Strange Town is an Edinburgh-based company which offers opportunities for young people between the ages of five and 25 to fulfil their creative potential though drama and performance. Now well-established within Edinburgh’s theatre community, this includes the opportunity to perform on the stage of the Traverse, the city’s self-declared theatre of new writing.
It’s rare indeed to see any show with a cast of 27 (!) and director Debs Hahn does a good job of choreographing this ensemble from one scene to the next.
What Next? is the first of a double bill of one-act plays created by the playwright Alan Gordon for – and with contributions from – Strange Town’s older performers. Gordon himself is one of the Traverse 50 – a group of 50 playwrights mentored by the Traverse theatre during its 50th anniversary year in 2013. So there’s definitely a lot of potential here. Yet, despite some thematic similarities, What Next? proves to be a somewhat lesser work compared with the following play, What Now?
For starters, What Next? is an all-too-unsubtle play about the issue of immigration, viewed through the prism of a school which has recently been forced to take in a significant number of pupils from one of their neighbours. While the newbies try to make friends, and negotiate existing relationships, the tensions caused by the perceived stretching of the school’s resources, are growing. “We have our ways, and you have to fit in,” one of the new arrivals is told by the charismatic (though increasingly tarnished) head boy Ziggy (Lucas McGregor). The metaphor is obvious. Perhaps too obvious.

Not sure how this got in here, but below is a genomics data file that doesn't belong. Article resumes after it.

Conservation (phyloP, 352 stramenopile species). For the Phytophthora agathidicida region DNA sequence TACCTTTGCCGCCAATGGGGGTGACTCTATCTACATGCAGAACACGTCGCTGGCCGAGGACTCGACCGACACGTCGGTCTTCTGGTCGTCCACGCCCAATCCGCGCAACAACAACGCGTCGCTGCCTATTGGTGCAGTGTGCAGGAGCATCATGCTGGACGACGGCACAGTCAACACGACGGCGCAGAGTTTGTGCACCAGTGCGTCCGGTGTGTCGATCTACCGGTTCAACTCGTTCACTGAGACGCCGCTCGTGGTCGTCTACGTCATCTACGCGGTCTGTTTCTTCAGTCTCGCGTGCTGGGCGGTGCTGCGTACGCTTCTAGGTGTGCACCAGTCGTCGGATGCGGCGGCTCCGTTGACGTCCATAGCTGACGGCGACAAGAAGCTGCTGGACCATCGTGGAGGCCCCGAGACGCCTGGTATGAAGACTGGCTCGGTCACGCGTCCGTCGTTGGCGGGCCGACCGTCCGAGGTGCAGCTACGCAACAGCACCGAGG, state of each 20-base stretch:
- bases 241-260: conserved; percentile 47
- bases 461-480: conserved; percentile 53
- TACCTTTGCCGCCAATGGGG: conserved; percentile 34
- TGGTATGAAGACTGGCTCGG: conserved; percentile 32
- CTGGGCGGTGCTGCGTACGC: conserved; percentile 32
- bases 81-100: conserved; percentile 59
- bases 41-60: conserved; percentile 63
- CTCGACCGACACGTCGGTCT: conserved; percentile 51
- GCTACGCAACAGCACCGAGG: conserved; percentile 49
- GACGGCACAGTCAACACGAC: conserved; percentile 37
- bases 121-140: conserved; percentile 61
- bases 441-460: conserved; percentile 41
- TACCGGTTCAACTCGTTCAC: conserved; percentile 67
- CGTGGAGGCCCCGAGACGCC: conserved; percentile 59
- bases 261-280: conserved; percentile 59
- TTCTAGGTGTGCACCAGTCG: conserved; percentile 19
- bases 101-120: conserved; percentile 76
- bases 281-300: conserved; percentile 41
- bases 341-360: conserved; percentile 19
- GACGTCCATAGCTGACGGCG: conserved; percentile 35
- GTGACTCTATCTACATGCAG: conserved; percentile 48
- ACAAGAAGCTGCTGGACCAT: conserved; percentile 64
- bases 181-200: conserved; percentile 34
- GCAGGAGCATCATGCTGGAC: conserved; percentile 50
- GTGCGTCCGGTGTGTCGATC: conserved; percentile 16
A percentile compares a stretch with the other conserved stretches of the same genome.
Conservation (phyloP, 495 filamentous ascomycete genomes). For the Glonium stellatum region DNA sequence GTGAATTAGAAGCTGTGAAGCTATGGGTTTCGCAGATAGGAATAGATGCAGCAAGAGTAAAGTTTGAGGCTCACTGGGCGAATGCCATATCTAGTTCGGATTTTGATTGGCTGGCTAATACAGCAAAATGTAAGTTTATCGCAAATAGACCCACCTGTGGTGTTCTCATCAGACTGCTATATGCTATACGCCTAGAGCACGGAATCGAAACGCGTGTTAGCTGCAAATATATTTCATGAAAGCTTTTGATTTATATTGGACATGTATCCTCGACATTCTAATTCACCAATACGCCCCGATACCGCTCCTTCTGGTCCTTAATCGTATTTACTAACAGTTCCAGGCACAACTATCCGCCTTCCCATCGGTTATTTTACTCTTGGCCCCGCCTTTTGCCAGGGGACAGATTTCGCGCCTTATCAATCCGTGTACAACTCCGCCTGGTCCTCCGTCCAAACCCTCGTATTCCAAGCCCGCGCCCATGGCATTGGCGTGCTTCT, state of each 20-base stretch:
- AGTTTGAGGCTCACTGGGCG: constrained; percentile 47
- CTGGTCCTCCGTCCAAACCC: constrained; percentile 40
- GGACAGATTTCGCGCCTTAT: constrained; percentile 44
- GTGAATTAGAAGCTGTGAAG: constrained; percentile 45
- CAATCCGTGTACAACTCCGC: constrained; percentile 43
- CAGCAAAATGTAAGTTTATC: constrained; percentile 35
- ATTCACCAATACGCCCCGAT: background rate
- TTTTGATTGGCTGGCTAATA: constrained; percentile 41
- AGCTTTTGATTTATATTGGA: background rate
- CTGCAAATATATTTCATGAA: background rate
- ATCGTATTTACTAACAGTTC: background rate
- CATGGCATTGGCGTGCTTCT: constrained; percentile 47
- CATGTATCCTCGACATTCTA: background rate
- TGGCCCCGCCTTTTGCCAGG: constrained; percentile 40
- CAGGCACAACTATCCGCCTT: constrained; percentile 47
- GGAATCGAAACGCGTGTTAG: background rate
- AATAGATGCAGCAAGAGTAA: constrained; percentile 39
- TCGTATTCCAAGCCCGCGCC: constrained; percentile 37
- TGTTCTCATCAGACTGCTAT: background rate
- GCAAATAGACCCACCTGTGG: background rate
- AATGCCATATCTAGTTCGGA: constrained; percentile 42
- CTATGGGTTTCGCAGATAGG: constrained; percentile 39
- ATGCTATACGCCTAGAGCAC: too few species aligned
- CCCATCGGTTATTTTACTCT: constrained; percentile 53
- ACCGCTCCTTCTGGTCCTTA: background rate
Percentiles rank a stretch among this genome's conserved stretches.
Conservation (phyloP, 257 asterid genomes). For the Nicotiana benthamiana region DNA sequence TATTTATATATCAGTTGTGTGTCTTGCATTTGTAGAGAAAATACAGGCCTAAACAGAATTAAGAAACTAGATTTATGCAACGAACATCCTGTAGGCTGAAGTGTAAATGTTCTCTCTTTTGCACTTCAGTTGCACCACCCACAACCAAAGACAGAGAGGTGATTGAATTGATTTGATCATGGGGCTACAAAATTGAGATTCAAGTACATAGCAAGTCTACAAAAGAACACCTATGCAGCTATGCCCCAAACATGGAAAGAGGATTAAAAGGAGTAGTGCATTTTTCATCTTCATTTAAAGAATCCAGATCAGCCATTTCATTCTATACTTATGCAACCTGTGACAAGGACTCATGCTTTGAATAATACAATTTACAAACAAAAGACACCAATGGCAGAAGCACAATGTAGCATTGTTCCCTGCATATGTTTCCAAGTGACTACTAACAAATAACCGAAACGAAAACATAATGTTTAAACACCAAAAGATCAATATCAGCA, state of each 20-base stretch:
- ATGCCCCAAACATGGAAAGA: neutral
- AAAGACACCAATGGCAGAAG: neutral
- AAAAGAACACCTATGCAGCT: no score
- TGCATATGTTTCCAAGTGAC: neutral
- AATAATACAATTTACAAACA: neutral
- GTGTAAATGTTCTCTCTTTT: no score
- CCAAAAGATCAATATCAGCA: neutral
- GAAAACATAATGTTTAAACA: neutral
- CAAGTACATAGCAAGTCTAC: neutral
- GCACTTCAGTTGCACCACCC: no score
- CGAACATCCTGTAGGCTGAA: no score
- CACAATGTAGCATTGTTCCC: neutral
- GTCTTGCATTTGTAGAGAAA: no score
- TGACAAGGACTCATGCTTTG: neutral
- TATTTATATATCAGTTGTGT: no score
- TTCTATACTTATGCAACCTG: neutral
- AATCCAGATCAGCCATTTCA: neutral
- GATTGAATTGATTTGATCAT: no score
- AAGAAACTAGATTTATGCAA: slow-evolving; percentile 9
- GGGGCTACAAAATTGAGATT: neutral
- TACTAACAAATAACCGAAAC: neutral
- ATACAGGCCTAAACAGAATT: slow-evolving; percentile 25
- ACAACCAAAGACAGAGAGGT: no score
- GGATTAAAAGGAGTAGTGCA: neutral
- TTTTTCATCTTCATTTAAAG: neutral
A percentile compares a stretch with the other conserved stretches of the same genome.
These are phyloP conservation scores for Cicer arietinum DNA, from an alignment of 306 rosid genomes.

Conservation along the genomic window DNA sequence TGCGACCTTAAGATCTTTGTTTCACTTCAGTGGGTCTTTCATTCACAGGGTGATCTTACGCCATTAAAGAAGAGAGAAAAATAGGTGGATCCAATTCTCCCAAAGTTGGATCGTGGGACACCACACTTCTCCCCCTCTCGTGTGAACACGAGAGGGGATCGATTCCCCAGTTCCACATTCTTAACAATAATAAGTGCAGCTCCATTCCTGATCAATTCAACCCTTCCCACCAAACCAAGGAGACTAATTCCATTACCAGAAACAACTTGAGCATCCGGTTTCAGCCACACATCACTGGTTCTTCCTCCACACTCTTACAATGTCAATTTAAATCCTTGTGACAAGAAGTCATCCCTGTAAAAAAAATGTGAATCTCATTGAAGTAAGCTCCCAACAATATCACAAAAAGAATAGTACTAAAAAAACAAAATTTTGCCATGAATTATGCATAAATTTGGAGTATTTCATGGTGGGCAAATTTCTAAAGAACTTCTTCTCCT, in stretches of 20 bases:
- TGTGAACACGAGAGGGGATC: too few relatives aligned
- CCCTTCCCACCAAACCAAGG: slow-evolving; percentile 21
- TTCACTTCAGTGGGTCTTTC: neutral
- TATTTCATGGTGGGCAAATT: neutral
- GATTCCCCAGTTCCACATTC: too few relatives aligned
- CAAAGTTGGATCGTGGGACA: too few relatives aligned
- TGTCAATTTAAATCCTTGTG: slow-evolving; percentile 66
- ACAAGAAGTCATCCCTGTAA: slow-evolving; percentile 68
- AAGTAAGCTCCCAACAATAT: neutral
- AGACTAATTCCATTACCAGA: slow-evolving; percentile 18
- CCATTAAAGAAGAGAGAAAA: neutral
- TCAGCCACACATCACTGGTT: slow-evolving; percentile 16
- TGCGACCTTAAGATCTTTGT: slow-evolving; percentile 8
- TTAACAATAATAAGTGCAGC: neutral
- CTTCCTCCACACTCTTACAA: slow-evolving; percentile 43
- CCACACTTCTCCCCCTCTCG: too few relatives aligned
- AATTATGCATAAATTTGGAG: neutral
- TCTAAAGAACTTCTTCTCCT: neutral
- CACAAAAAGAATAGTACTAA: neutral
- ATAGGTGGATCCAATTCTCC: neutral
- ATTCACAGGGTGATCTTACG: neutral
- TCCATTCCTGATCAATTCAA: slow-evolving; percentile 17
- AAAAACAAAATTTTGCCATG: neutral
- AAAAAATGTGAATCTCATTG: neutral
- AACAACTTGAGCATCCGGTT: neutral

The play begins, however, with a scream – and the apparent death of new boy Nathan; what follows is an increasingly strained succession of flash-backs – each introduced by the dead boy (a focused Marcus Calderon, who need only to work on his voice projection to really be something special) as a means to highlight a different suspect. The problem with this is that Nathan knows full well who killed him – he was there, after all. Holding back this “final reveal” only gives the killer’s identity more prominence than it dramatically deserves, given that the play’s focus is clearly on the issues, not the people.
Admittedly, there’s much to enjoy – many of the characterisations are sharply written and performed, and there were plenty of laughs, not least for the girl stressed out by being expected to do all her exams revision while still maintaining her online presence.
It’s rare indeed to see any show with a cast of 27 (!) and director Debs Hahn does a good job of choreographing this ensemble from one scene to the next. Nevertheless, not everyone can have their time in the spotlight and even those who do have essentially just a short cameo in which to make any impression. As a result, What Next? feels more like a succession of scenes than a honed narrative with a firm sense of direction, which alas robs its final moments of the real impact they could have had.